The OP poses the question as to whether “courts” may issue injunctions to support NDAs, but this ruling was issued by an arbitrator. Can someone describe how much power an arbitrator has to compel the parties in a dispute ? I generally think I understand the difference between an arbitrator and a mediator, but this seems like more of a sort of order I’d expect from a judge than an arbitrator. But clearly I am not too familiar with the work of arbitrators!
IANAL, but it seems to me that it would not make much sense to create an NDA that basically has a “buy-out” option for a party to reveal the information to a third-party.
Example: I’m an engineer (not really) and I take a job to fix a super-secret piece of production equipment for $1,000. I have to sign an NDA that specifically describes a penalty of $10,000 if I reveal the information on how the equipment works to any competitor. Right after I complete the work, my client’s competitor calls on me and says, “Hey! Here’s $100,000 to give us the secrets. Just mail a check to your client for $10,000 and it’s legal for you to tell us everything in detail.” Doesn’t seem right.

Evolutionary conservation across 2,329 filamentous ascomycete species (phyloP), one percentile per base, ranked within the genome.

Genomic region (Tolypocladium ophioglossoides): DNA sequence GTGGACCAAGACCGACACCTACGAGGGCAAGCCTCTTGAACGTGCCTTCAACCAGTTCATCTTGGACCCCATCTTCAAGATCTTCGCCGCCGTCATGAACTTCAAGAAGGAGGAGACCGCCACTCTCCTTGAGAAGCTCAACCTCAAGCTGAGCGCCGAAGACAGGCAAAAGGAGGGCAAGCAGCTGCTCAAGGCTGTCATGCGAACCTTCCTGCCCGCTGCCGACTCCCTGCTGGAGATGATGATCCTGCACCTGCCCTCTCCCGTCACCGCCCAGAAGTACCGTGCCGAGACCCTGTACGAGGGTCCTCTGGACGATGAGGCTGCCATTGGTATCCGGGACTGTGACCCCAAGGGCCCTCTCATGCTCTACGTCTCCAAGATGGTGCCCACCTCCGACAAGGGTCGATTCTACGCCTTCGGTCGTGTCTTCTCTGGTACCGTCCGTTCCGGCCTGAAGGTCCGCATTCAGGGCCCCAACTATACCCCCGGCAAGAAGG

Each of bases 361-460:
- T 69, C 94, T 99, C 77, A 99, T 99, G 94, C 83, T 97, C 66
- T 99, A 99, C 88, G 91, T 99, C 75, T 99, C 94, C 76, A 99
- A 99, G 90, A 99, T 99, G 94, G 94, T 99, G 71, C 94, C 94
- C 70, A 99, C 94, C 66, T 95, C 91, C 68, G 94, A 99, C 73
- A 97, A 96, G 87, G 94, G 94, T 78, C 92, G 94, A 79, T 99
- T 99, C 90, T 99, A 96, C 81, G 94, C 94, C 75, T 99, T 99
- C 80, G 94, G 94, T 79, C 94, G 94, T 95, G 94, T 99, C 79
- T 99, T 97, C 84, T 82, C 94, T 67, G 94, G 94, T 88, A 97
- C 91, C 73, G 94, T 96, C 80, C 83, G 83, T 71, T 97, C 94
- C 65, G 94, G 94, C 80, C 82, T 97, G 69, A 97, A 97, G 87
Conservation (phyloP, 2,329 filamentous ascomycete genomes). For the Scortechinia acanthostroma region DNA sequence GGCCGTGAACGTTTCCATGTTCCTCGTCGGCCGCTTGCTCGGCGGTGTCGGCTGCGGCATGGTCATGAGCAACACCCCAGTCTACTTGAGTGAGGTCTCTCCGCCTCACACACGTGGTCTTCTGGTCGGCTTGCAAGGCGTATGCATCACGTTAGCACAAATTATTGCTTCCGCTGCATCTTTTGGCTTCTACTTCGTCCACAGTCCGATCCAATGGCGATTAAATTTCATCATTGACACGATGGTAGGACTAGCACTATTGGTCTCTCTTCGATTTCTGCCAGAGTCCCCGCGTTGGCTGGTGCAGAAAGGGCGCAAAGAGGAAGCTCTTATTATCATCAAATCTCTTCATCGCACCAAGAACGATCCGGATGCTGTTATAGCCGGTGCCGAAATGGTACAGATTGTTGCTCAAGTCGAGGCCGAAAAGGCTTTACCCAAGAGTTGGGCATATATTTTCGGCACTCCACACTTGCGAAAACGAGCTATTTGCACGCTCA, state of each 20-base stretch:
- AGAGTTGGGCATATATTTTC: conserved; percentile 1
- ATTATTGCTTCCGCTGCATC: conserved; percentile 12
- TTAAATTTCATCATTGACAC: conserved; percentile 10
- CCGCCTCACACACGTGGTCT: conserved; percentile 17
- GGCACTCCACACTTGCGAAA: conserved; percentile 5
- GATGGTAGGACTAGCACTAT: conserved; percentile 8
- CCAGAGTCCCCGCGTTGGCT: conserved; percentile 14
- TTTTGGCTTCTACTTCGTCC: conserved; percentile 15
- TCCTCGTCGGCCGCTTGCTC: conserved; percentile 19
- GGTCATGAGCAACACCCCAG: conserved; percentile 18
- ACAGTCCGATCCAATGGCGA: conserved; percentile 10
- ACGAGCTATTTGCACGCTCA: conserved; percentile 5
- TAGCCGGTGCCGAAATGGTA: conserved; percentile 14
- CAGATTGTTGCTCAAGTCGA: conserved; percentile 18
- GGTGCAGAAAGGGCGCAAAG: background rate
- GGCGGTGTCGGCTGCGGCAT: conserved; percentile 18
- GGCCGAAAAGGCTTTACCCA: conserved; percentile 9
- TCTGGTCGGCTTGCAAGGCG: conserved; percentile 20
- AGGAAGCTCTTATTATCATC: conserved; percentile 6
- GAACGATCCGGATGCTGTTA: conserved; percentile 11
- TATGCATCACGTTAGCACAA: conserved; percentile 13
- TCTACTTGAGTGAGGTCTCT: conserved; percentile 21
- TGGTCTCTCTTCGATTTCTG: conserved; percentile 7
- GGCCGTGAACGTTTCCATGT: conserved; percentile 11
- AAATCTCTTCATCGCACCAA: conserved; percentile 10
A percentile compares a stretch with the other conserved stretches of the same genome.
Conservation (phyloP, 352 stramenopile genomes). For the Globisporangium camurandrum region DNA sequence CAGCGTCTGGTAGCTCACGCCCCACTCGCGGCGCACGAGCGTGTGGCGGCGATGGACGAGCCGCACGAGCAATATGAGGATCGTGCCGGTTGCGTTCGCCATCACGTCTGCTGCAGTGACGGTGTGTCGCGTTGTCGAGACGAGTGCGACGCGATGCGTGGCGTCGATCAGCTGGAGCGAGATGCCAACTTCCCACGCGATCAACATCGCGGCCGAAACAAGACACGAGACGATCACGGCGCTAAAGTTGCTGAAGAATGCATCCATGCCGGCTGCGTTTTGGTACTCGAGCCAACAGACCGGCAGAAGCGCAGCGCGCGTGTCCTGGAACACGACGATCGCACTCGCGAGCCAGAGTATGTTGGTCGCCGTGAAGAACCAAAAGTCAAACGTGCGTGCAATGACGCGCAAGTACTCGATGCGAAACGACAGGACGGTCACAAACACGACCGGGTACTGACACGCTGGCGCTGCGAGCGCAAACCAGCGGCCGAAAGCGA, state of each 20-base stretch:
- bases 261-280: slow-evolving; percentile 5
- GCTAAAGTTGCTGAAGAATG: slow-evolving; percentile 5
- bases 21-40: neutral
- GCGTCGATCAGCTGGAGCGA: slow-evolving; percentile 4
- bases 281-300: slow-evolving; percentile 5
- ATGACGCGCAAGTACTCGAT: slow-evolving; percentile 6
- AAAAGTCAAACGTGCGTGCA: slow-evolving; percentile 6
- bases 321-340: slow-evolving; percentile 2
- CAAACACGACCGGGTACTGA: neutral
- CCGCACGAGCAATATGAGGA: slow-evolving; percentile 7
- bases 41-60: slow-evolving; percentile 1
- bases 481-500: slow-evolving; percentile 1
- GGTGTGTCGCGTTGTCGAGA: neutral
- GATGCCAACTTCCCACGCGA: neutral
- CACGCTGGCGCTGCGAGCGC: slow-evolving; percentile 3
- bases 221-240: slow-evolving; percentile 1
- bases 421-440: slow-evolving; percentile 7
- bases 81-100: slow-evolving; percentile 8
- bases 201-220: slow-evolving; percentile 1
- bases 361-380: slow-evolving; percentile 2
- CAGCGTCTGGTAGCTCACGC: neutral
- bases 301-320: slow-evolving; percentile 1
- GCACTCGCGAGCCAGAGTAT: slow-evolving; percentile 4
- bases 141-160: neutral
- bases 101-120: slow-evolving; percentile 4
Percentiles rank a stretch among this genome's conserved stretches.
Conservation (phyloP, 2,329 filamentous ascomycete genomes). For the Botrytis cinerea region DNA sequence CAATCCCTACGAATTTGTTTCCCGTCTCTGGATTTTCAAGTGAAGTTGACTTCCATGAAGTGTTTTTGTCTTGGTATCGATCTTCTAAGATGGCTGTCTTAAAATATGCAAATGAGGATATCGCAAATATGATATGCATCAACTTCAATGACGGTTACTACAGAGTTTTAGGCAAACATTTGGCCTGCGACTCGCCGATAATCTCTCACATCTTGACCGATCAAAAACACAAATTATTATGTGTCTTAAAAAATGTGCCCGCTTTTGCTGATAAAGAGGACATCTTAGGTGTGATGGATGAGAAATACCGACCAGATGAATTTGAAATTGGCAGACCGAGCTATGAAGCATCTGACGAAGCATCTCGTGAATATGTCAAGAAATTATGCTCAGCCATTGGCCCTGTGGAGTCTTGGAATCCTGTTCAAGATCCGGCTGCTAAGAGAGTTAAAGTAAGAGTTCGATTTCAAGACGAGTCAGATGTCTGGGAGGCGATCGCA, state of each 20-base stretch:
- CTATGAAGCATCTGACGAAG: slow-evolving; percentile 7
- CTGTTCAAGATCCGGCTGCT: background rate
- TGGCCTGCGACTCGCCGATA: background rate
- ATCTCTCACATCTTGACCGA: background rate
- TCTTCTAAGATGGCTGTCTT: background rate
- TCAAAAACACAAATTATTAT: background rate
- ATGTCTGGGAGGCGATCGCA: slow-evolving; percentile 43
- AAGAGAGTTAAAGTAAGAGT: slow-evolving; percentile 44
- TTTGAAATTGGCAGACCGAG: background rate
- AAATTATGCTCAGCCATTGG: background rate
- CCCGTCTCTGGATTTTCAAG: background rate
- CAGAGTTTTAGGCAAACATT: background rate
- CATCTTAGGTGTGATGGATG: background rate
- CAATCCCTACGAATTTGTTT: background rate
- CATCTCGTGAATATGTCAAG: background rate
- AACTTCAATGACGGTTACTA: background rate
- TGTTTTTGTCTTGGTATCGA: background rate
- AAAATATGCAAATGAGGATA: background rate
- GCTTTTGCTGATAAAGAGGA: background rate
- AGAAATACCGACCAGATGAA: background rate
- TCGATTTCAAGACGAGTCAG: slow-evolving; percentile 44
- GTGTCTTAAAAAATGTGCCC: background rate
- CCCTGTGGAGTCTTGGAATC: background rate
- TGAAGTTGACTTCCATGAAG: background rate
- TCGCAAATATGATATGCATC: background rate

BTW, IRL I have in fact been on the receiving end of two separate TROs when I left one company and went to work for another. My former employer was concerned that I would take along client lists and “proprietary information.” I had to stop work until a hearing to determine if a permanent injunction would be issued. Neither hearing resulted in an injunction, so it was back to work.
Adultery is a misdemeanor in New York but the alleged acts occurred in (IIRC) Nevada and California. Not in New York in any event. The payments might violate campaign finance laws in one way or another, but criminal? Maybe. Tell me more.
Most likely the NDA itself contained a clause providing for disputes over the implementation of the agreement to be handled through an arbitration process, and in that clause each party submitted to the jurisdiction of the arbitrator. And the clause might have provided that, as between the parties, the arbitrator would have the same powers, jurisdiction, etc as a court would have. So probably Trump would argue that the arbitrator has power to issue a gag order to Daniels because Daniels herself gave the arbitrator that power in clause XXX of the NDA which Daniels signed.